Why Hydrogen Peroxide is NOT Ideal for Cleaning Pet Wounds
Growing up, most of us remember our mom or dad running to the medicine cabinet and grabbing the hydrogen peroxide to wash out our cuts and abrasions. Do you remember how it would bubble up? The bubbling process was the blood and other living cells using the catalase enzyme to go after the hydrogen peroxide and break it down to basic water-wash and oxygen. The bubbling action is what removes the dirt from the wound and works to kill the bacteria. Sounds good, right? Not totally!
Unfortunately, while all of that good sounding stuff is happening, it is slowing down the body’s natural process to heal itself. When the peroxide is killing off the bacteria, it is also killing the very cells that your pet’s body is counting on to heal the wound. These cells are call fibroblasts and they are a crucial component to proper wound healing. This is the main reason why continued wound care with hydrogen peroxide isn’t the best choice.
Your first instinct to clean out your pet’s wound is correct. But the manner in which you do this is also important. Flushing out wounds is critical for a few reasons. First, flushing removes harmful debris and dirt that can hinder healing and is essential. Second, flushing the wound allows you to evaluate the severity of the wound. Finally, disinfectants cannot work on organic materials (dirt, grass, other particles, etc.). To truly disinfect, just like on a table, you must first have a clean surface.
Alternatives to Using Hydrogen Peroxide to Clean a Wound
You are likely wondering what to use if you cannot use hydrogen peroxide. Let me just say, in an emergency where you have absolutely nothing else to use but hydrogen peroxide, a single initial flushing with it is okay, just so you can evaluate the situation. But please do not repeatedly or continually use hydrogen peroxide for your pet's wound.
Simple pressurized saline is one of the best options for an initial flushing of a wound.
Saline matches the pH of the skin and it doesn’t burn or irritate an open wound. This is ideal because your pet is less likely to resist what you are doing. I highly recommend always keeping some at home (actually a few bottles because you would be surprised how much it takes to truly flush a wound!) and in your pet first-aid kit (here is a good wound flush). If you don’t have pressurized saline, even a simple saline eyewash will work.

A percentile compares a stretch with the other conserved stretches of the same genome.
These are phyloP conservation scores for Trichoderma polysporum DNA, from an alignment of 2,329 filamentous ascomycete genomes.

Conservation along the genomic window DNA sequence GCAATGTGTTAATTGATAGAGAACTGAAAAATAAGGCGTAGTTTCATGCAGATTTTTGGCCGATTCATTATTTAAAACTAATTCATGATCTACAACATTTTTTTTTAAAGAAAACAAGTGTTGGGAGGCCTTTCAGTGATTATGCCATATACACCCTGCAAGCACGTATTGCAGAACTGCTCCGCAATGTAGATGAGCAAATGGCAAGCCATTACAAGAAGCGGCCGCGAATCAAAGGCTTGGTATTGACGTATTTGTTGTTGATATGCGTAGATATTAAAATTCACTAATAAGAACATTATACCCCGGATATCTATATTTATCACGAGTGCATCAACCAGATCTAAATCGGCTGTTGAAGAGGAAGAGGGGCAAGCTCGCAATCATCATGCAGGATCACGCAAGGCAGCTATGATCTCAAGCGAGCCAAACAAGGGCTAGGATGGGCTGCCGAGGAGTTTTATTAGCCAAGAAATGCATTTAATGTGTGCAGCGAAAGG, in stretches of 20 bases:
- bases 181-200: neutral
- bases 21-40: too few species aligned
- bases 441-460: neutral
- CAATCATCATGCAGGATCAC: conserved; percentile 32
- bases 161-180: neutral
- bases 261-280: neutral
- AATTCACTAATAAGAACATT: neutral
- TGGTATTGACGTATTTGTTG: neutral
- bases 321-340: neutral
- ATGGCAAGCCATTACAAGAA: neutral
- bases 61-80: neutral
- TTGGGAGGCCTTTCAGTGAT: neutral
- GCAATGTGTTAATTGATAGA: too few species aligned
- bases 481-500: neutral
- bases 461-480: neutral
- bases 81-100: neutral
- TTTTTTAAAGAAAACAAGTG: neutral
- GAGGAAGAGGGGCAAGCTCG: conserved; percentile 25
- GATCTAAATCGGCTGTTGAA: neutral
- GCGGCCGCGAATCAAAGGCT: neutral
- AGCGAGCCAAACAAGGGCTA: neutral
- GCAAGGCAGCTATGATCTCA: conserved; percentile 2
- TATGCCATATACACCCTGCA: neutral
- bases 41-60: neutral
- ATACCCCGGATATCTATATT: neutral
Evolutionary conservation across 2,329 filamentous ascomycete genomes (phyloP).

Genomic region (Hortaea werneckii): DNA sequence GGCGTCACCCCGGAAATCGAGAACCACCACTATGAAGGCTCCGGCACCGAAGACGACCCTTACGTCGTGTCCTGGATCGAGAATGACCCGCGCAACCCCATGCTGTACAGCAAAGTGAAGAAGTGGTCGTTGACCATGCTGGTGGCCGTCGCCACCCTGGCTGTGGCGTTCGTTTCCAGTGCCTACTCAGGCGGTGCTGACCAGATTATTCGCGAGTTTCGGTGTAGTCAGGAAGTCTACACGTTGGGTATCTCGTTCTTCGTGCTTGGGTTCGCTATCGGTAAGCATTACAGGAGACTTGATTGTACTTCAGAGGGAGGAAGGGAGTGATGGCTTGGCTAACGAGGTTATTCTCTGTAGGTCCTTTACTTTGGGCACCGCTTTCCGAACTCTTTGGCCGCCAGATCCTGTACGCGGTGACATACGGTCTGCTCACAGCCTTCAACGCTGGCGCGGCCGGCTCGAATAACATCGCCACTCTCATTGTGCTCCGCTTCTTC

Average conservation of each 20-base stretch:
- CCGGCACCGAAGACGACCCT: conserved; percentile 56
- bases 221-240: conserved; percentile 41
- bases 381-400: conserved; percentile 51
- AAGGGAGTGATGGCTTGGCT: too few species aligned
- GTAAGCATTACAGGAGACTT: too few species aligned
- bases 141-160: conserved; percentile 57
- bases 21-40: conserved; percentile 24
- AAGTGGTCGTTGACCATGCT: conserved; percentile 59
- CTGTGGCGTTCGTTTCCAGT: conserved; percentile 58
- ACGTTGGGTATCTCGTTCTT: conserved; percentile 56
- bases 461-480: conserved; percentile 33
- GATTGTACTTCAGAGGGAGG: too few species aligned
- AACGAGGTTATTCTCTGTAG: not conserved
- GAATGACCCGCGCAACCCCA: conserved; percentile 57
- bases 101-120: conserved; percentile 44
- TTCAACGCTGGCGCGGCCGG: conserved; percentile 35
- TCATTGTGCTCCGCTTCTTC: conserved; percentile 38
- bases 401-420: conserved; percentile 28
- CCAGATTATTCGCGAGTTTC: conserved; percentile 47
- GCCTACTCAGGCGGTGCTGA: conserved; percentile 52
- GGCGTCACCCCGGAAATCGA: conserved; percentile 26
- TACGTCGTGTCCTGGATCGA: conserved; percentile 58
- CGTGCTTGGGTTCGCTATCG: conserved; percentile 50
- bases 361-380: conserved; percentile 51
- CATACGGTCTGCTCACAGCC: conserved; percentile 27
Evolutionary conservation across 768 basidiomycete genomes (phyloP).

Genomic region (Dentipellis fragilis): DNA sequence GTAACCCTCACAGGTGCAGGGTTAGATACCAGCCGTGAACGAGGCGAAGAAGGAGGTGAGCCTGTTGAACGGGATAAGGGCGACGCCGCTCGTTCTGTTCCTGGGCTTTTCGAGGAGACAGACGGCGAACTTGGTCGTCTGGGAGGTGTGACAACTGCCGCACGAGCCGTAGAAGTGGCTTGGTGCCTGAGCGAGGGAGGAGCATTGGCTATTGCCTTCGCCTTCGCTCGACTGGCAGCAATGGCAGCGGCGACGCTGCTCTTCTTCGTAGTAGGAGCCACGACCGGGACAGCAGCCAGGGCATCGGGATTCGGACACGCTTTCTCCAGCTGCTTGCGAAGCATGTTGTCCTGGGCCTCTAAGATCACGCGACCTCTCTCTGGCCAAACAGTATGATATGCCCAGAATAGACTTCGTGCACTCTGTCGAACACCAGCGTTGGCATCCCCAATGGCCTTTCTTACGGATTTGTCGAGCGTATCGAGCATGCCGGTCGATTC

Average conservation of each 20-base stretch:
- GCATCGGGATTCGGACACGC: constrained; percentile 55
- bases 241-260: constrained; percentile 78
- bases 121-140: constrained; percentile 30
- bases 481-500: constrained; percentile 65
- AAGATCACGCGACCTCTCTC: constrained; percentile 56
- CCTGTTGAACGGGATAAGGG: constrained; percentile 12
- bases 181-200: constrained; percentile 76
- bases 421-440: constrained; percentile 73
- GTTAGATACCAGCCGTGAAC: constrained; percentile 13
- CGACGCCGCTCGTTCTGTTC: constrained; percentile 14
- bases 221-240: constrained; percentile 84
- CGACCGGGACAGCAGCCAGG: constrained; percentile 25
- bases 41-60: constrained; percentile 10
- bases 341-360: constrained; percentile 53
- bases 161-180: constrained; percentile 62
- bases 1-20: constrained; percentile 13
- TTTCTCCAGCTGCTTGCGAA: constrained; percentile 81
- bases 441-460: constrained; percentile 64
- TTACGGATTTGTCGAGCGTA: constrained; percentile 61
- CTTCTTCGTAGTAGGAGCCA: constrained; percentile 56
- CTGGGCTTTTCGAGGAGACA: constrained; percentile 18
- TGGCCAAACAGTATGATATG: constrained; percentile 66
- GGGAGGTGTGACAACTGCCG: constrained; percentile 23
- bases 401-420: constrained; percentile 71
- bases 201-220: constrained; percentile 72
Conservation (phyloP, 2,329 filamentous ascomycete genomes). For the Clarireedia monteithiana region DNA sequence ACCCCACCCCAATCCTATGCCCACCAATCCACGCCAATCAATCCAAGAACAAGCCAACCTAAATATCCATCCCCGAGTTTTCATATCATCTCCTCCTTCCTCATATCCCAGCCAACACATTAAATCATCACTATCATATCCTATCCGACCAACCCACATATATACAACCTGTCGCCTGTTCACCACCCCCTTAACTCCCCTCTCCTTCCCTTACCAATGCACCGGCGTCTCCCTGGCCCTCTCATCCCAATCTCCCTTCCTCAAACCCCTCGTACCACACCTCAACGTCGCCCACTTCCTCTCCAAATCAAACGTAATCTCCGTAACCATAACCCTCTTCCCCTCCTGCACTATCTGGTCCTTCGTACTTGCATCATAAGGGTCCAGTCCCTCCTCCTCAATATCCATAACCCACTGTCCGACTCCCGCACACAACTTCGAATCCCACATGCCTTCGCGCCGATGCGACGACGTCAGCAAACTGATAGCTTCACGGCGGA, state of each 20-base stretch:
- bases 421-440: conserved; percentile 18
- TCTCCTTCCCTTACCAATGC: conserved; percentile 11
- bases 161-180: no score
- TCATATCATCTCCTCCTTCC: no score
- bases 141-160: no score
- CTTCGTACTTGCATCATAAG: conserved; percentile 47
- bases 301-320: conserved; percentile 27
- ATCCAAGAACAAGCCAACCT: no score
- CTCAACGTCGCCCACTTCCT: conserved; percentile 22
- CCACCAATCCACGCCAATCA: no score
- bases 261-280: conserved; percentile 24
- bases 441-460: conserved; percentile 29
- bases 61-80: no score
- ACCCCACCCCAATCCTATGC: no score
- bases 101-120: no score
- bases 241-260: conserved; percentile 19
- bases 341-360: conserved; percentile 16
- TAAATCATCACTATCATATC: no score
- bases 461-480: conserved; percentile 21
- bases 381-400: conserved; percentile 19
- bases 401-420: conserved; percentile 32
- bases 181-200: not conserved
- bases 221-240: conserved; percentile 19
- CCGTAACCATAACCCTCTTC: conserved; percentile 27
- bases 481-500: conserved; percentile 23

Avoid using soaps (unless specifically instructed to do so by your veterinarian – they may give you a special surgical soap), shampoos, rubbing alcohol, herbal preparations, etc., because they can be potentially irritating, hinder healing, and potentially toxic if your pet licks or chews at the wound. Also, soaps and shampoos will require extra rinsing and handling of an already painful site.
One time you may need a mild soap such as Dawn is if your pet has grease or oil in the areas surrounding the wound. I have seen pets have wounds from getting under cars or in the engines and they are covered in grease and/or oil. In this case, cover the wound in sterile water-soluble lube (single-use lube packets are perfect for pet first-aid kits) and lightly cover it with gauze and vet wrap. This will protect the wound and prevent the soap from irritating the area. As soon as the cleaning and rinsing is complete, remove the wrap and use the saline to rinse the site free of lube.
When is it OK to Use Hydrogen Peroxide in Cleaning Pet Wounds?
There are times when your veterinarian might deem hydrogen peroxide as necessary in the management of your pet’s wound (see, you didn’t need to throw that bottle away!). I recommend that you carefully follow the instructions given to you by your veterinarian for its use. They will have specific reasons for using it in the manner they suggest to expedite the healing of the wounds.
Some reasons for using hydrogen peroxide include:
- Flushing or Cleaning Drains: Your veterinarian may have placed a drain at the surgical site of your pet’s wound. You can dilute hydrogen peroxide with water (about 50/50) and clean the openings where the drain is poking out through the skin. This helps prevent fluid from building up under the skin. Also, if it is a solid type drain (a tube), you can use this method to flush the inside of the drain using a syringe.
- Cleaning: Cleaning the fur where the drain has been draining/leaking. Wet the fur with the hydrogen peroxide, let it sit for a minute or two, and then gently wipe or comb the bloody discharge from the fur. Leaving the fluid drainage from a wound on the fur can cause skin irritation if left in place.
Other uses for hydrogen peroxide:
Here are some other non-wound related uses for hydrogen peroxide:
- Blood removal from fabric: If blood from the wound gets on fabric or your pet’s collar, soaking the fabric (test a hidden spot first) or your pet’s collar will remove most of the blood. It always worked great for my scrubs when I was at work because let’s face it, clients didn’t want to see me come into an exam room with a bloody top!